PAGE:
Beauty products

Skin care sticks deliver actives where you need them

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The most effective skincare products are those you can commit to using regularly, and a new class of serum sticks have been created to make application as easy (and fun) as possible. Some of our favorite actives are now available in Push Pop-esque form, meaning you can apply ingredients exactly where you need them without having to worry about the mess.

But while serum sticks offer a wonderful sensory experience and are great for targeted treatments (which is why we’re seeing so many new launches aimed at dark spots and under-eye issues), they do have some limitations that it’s worth worth knowing before you invest.

The benefits (and limitations) of serum sticks

Unlike traditional liquid formulas, which are water-based, serum sticks tend to be oil-based, making them ideal delivery systems for oil-soluble ingredients such as retinoids. , vitamin C THD, and vitamin E. Although you can find water-based serum sticks (which usually contain water-soluble ingredients, like hyaluronic acid), oil-based offerings are more common because they are easier to formulate in solid form.

“The main difference between a stick and other products, like lotions and serums, is that a stick contains less water,” explains Michelle Wong, Ph.D., an Australian-based cosmetic chemist. “It’s usually easier to get more of an oil-soluble ingredient in a stick because it has more oil-based carriers in it.” Products typically have a waxy finish thanks to moisturizing ingredients like squalane and sunflower seed wax — two A+ choices for normal to dry skin — and that waxy finish helps the actives stay put when you apply them to your skin. skin.

On the plus side, the fact that these products contain less water than their liquid counterparts means they require fewer preservatives (which can be irritating to some skin types) to keep them fresh. “Microbes love water. They multiply much faster with water,” says Dr. Wong. “And so if you don’t have that much water, it’s called low water activity. So the microbes will actually be dried out a bit by the formula.”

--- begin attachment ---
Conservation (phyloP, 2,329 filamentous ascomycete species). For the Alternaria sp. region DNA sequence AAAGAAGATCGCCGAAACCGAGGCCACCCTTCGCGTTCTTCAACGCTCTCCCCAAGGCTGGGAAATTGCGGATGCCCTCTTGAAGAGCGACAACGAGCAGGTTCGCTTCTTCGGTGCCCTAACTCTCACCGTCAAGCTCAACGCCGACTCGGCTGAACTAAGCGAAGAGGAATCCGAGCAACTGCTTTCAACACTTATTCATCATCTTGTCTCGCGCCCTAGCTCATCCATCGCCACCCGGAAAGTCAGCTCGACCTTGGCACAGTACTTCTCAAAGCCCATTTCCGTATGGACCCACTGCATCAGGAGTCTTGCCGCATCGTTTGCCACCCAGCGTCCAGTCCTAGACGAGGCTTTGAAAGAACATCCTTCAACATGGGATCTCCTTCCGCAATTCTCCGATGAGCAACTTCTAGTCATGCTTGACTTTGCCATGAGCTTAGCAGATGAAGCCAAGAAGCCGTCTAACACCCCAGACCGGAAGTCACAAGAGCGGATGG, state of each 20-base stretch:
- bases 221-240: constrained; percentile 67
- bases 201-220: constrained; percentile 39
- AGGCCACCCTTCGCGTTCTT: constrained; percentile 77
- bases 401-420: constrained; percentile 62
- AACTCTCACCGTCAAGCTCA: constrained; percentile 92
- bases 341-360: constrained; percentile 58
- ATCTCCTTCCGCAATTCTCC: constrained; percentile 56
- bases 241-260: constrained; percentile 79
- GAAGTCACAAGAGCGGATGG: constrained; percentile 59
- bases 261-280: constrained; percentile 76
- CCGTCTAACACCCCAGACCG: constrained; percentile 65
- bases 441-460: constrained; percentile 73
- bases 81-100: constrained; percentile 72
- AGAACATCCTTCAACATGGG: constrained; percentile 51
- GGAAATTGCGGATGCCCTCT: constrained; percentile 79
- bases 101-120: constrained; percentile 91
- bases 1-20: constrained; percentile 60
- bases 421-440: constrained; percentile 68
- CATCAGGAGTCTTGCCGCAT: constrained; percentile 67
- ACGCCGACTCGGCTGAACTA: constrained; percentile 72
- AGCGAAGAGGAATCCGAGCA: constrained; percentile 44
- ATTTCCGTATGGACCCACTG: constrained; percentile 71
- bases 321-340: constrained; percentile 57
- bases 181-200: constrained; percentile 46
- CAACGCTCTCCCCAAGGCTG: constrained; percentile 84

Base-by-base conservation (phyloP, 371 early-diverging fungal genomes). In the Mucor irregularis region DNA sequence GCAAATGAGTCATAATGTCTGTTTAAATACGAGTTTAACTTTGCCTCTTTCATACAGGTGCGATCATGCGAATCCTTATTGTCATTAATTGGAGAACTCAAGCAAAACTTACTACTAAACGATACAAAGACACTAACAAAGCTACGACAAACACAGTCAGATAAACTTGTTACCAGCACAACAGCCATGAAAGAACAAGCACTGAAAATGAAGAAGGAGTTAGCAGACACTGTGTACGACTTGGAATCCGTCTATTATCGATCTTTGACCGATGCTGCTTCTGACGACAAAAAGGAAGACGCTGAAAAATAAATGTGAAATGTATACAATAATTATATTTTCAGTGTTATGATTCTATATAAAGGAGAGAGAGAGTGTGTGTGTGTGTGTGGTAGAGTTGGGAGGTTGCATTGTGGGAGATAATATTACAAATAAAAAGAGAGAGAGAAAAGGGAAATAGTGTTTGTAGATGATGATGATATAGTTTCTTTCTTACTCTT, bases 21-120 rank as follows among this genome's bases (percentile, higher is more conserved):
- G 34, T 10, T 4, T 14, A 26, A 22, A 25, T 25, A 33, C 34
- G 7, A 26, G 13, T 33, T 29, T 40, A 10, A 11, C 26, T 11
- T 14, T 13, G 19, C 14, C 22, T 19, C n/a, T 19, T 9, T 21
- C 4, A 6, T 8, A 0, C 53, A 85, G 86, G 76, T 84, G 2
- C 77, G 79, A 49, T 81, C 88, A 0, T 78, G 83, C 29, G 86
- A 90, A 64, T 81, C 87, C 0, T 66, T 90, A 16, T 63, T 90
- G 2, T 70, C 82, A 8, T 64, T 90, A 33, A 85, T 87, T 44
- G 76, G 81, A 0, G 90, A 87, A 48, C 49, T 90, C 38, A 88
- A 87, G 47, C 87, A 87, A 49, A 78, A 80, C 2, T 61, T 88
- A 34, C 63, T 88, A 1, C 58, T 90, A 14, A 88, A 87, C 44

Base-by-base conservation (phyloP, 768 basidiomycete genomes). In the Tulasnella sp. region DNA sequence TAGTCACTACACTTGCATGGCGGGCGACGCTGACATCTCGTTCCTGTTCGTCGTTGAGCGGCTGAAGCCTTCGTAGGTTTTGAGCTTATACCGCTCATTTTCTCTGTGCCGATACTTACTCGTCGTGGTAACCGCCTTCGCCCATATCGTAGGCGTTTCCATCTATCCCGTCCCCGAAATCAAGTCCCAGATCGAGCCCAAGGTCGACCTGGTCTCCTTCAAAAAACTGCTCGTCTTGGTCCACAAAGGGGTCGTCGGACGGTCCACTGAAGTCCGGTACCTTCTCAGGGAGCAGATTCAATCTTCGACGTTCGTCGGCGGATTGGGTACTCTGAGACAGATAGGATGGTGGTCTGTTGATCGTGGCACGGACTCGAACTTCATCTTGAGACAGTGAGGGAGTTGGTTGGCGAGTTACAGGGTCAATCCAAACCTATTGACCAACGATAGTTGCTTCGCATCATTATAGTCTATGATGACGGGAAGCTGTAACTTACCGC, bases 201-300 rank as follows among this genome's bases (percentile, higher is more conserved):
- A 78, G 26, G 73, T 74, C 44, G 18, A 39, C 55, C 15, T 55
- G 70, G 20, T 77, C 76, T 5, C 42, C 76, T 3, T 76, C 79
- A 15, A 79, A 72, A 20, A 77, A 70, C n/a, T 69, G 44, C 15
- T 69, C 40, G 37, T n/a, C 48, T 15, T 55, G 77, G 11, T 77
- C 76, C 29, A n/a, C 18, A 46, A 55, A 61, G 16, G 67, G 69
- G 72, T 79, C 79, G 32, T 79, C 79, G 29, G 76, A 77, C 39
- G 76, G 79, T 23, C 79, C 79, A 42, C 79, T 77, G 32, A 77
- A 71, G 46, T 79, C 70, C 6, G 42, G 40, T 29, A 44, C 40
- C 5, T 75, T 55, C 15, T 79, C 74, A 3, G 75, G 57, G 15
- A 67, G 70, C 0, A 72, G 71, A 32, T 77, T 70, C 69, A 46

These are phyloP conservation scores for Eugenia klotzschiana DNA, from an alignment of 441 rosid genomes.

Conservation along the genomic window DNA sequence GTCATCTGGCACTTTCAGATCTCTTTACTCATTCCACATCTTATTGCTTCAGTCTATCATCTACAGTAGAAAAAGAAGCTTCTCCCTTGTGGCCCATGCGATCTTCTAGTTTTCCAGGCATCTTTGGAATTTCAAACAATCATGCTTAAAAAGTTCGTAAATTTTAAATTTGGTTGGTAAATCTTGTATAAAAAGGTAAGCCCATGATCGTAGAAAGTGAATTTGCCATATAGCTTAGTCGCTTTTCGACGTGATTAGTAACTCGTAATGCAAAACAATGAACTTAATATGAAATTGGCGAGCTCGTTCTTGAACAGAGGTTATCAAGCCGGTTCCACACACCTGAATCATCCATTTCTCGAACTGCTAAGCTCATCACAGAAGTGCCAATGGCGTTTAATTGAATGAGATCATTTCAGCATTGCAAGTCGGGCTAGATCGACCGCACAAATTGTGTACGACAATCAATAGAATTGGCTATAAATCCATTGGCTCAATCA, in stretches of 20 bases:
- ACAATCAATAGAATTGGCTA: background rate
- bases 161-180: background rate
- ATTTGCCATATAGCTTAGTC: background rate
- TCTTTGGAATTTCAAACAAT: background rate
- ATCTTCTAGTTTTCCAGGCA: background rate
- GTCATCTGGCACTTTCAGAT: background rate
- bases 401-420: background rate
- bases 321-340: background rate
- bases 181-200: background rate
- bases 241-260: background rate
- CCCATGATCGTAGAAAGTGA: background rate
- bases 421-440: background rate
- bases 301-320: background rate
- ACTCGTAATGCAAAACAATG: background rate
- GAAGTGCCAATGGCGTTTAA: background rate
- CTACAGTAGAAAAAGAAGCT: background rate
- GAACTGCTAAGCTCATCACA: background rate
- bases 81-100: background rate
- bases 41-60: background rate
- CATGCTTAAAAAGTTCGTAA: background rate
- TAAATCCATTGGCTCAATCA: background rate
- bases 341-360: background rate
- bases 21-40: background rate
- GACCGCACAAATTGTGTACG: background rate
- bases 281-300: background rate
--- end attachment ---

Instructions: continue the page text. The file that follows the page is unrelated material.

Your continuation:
However, while some brands claim that the lack of water in their solid products makes the active ingredients more potent, that’s not necessarily the case: Dr. Wong and Javon Ford, a cosmetic chemist in Los Angeles, California, say skin-care sticks are no more powerful than traditional serums and creams.

“All of these ingredients have limits and just because you’re taking the water out, you’re still diluting it in something,” says Ford. “In this case, you’re just replacing water with oil. People should try these if they just like the texture and the way it layers on their skin, not necessarily because it’s going to be stronger, because it’s not. There are maximum concentration limits before these ingredients become irritating. It’s not a stronger formula. It’s just that it’s a texture and a different sensory sensations.

In other words: skincare sticks are great, but they don’t have to be just any better than the liquids and creams that are already part of your routine. Deciding whether or not to use them really comes down to the type of experience you’re looking for and what’s best for your skin tone.

How to get the most out of your serum sticks

All of this shouldn’t deter you from trying a serum stick (they’re fun to use! They’re mess-free! They’re easy to carry! They make great targeted treatments!), but there are a few things. namely to ensure that you are shopping smart and getting what you pay for.

First off, if you’re using an oil-based stick, you’ll want to look for formulas that contain primarily oil-soluble actives, like the retinoids and vitamins C and E listed above, along with squalane. and a long list of skins. -nourishing oils and butters (think rosehip oil, tea tree oil and shea butter). Since there isn’t a lot of water in skincare sticks, it can be difficult to make them with water-soluble ingredients like alpha hydroxy acids (like glycolic acid) and l L-ascorbic acid (the most potent form of vitamin C vitamin C). If an ingredient is water-soluble and is in a liquid formula, “then it can spread much better and stay dissolved,” says Dr. Wong. “While in stick form, sometimes there isn’t enough water to keep something dissolved.”